Both EIS and SEIS are great schemes, but understanding them is not for the faint-hearted. I have spent many an unhappy hour trawling through over 100 sections of the Income Tax Act (ITA) 2007 to answer a question about their intricate details and processes. Not because I’m into tax, or because it’s part of my job but because I’m fund raising for my startup and you’re missing a trick if you don’t, as most savvy investors won’t consider you if your company doesn’t qualify. The fruits of my labour mean that my startup, TableCrowd, does tick all the boxes for EIS (hoorah!) but not SEIS (boo!).
To save you some pain, I’ve put together some FAQs to include some of the questions I have had to answer on this subject matter over the last few years.
1. What is EIS and SEIS?
EIS and SEIS are tax relief schemes designed to encourage investment into early stage, high-risk businesses. They offer a range of generous income tax and capital gains tax reliefs for investors. You can’t raise money under SEIS if you have already raised money under EIS (which is why TableCrowd can’t raise under SEIS), but vice versa is fine.
2. Does my company qualify? What are the basics?
To qualify, your company must:
- Be unquoted;
- Employ less than 250 people;
- Have assets of less than £15m pre issue; and
Carry on a ‘qualifying trade’. This includes most things conducted on a commercial basis with a view to the realisation of profits. It is worth checking the exceptions, which include for example investment and financial activities, just in case.
Note that if your company has a subsidiary, or is a subsidiary, there are separate rules relating to that you should check.
3. How much can you raise under the schemes?
You can raise £5m collectively under the schemes in any 12 month period but only £150k of that can be raised under SEIS.
An individual investor can invest £100k per year under SEIS versus £1m per year under EIS. These differing caps are due to the tax reliefs under SEIS being more generous than under EIS.
4. What should the money raised be used for?
It should be used for:
- A ‘qualifying trade’;
- Preparing to carry out a ‘qualifying trade’; or
- Research and development intended to lead to carrying on a ‘qualifying trade’.
There are separate rules relating to using the money to acquire shares in another company, which you should check out if this is your plan.
5. Where should you use the money raised?
If you raised the money before 6 April 2011, you should use it ‘wholly or mainly’ in the UK.
6. When should you use the money raised?
It should be used within two years of the share issue date or within two years of the date you started trading (whichever is latest). Spending money raised is normally less of an issue than raising it(!), but failure to do so can mean the investment won’t qualify.
7. Do all shares qualify?
The short answer is no. A couple of key rules on this:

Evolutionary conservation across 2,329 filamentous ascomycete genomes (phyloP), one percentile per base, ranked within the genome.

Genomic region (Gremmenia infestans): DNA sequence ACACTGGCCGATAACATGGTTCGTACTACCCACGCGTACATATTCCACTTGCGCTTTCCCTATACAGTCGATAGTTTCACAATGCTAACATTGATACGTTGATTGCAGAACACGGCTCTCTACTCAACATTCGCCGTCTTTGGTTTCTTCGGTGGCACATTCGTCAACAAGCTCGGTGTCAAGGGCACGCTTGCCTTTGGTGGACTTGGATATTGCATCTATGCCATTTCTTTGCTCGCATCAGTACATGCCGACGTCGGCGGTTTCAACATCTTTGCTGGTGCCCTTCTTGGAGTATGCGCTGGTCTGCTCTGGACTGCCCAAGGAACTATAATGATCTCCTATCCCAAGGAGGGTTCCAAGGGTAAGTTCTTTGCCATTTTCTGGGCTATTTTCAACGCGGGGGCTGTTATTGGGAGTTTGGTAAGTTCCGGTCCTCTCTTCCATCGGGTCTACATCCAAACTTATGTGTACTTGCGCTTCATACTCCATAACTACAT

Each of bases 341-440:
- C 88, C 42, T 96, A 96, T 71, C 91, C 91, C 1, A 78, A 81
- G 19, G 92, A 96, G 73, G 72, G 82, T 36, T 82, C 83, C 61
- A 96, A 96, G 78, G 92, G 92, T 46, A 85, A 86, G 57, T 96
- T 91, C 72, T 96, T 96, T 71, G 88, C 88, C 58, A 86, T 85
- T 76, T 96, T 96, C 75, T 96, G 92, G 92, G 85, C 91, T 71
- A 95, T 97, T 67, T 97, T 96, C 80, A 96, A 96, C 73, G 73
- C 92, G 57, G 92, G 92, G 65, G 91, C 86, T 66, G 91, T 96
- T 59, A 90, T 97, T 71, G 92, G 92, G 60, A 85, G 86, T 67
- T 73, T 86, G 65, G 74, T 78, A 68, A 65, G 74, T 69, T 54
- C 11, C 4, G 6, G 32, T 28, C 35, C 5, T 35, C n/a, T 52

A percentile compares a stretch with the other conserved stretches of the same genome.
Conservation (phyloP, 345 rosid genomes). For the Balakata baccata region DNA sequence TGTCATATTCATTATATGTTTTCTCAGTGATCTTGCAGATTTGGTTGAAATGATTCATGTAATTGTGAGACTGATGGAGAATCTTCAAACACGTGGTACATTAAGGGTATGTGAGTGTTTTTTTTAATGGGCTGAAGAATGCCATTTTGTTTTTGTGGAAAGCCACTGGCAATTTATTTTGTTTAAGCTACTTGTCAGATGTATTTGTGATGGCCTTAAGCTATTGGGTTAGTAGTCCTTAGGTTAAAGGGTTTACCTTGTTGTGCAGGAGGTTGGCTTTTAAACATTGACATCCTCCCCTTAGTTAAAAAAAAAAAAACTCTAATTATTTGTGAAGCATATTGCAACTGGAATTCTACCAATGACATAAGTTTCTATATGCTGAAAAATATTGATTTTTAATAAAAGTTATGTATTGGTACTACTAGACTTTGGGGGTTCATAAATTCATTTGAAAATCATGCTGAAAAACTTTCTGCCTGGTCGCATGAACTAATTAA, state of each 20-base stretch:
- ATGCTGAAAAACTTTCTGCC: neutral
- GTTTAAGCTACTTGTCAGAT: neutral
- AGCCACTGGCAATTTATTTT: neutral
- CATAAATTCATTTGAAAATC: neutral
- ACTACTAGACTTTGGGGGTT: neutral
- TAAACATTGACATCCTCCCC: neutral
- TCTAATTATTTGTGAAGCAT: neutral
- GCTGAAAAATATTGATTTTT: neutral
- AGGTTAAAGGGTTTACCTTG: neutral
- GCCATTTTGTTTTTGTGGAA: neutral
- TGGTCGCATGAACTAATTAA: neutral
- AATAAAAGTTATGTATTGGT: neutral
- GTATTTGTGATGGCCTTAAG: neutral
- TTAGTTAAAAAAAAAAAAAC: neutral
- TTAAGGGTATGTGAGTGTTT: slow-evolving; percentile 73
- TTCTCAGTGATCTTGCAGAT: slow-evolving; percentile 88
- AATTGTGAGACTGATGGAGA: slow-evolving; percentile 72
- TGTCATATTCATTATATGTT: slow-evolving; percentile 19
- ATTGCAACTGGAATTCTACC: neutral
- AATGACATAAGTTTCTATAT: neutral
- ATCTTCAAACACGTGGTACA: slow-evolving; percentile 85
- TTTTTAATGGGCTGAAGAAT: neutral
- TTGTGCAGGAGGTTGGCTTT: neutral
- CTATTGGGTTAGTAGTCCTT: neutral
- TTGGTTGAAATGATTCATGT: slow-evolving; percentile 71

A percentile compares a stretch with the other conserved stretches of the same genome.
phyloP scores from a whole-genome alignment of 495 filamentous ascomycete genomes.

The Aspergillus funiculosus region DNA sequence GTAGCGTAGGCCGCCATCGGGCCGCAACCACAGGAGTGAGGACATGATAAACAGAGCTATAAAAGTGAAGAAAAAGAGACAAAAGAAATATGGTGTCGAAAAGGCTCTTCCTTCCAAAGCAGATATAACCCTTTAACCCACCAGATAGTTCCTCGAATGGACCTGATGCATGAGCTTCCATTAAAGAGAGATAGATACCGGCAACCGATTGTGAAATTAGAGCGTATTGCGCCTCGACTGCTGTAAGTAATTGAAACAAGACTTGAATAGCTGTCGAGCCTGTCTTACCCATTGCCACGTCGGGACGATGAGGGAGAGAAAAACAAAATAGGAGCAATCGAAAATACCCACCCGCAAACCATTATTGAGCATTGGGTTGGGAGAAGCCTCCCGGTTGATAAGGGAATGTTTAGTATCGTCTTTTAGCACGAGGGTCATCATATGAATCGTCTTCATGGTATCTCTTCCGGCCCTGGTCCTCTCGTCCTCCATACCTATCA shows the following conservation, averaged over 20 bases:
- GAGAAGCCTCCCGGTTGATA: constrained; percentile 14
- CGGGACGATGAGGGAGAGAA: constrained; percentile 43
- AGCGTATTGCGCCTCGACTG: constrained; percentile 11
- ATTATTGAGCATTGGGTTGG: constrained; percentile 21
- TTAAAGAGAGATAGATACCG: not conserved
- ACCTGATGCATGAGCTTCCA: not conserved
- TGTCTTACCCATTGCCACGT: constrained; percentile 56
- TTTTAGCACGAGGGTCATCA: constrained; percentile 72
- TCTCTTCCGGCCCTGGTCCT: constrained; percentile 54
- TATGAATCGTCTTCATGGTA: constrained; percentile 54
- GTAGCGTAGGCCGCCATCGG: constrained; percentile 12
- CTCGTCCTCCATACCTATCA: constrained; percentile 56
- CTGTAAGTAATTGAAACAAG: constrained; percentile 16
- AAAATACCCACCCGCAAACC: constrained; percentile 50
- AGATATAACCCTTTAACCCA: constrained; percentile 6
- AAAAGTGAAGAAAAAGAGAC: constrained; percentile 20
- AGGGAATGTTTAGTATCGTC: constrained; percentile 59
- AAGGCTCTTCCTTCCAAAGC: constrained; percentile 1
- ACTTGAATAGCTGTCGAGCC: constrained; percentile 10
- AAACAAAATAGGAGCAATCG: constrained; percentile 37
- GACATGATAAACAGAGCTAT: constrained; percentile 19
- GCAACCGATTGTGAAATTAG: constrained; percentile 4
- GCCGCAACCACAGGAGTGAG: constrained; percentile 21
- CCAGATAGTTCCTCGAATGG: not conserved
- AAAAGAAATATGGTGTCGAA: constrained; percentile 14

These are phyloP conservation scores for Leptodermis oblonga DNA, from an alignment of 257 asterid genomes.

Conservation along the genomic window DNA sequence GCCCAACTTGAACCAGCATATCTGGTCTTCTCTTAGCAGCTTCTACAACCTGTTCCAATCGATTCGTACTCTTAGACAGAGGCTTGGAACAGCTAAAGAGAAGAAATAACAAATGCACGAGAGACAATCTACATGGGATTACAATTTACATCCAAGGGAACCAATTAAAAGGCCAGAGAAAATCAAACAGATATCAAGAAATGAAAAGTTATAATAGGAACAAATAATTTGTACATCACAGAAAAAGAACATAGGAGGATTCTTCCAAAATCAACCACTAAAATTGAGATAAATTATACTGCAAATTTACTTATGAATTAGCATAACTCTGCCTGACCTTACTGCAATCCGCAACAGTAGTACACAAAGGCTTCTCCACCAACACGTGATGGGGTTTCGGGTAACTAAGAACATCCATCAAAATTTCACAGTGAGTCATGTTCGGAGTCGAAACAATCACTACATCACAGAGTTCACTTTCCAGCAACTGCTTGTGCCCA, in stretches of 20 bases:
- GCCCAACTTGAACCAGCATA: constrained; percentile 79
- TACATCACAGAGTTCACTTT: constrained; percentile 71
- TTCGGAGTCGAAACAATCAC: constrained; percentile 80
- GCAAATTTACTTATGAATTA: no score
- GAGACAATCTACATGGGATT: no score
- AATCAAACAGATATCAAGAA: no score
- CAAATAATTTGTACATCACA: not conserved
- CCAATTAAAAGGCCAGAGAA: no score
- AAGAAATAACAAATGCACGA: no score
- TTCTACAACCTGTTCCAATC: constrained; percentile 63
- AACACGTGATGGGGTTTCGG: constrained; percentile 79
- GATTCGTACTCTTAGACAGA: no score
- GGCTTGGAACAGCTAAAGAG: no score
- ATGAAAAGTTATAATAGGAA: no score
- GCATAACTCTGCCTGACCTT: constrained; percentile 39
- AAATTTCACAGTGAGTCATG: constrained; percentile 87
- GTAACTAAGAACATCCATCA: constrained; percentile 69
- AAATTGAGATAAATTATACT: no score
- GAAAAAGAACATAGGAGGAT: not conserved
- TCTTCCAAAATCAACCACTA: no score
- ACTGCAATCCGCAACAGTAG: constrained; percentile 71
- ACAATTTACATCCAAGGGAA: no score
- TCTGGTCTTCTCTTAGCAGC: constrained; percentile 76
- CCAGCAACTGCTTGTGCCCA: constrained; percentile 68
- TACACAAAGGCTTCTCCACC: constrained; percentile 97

Shares must be fully paid up at the time of issue. Make sure you don’t issue the share on the basis of a future promise of cash.
Shares must be full-risk ordinary shares. This basically means that they should not be preference shares or give any special rights to the investor if the company was wound up. The investor should face all the usual risks of making an investment without any protections.
8. Do all investors qualify?
Not necessarily, a few key pointers:
If an investor holds more than 30% of the share capital or voting rights then they won’t qualify. And stakes of associates (which include business partners and some relatives) are taken into account when doing the maths. Often when the company is formed one share is issued to the founder, which results in that person holding 100% of the issued capital until the first proper share issue. HMRC has advised me that this isn’t necessarily counted against that person under the 30% rule.
If you are a director or employee of the company you won’t qualify, and again the ‘associate rule’ comes into play here. I’ve been advised by HMRC that where the shares are issued before the person is appointed as director and where that person is taking a modest fee for their services, that this won’t necessarily see them fall foul of this rule.
If the investor has ‘received value’ from the company, for example a loan or other benefit, their relief might be reduced or withdrawn.
9. Does my company need to apply for the scheme(s) to qualify?
No, you don’t need to apply in advance, but you can apply for an advance assurance from HMRC. The benefits of doing so are, 1) that you can make sure you have done everything correctly if you are new to the game and, 2) it is a helpful piece of paper to show to investors. In order to claim the relief once the shares have been issued, you need to submit some paperwork to HMRC. The company needs to have been trading for 4 months before you do this.
10. I’ve got an advance assurance! Is that it?
No, sadly not, the advance assurance is date stamped and shows that your company qualifies at that time. You need to ensure continued compliance for three years in the case of many of the rules, or the reliefs can be withdrawn or not given – and there are many pitfalls lurking about to catch you out. It is important to remain within compliance, particularly where investors have handed over their cash on the expectation of being eligible for the tax relief.
I’m happy to talk to anyone about the rules. I’m never too far from Google Campus if you’d like to grab a coffee and talk tax!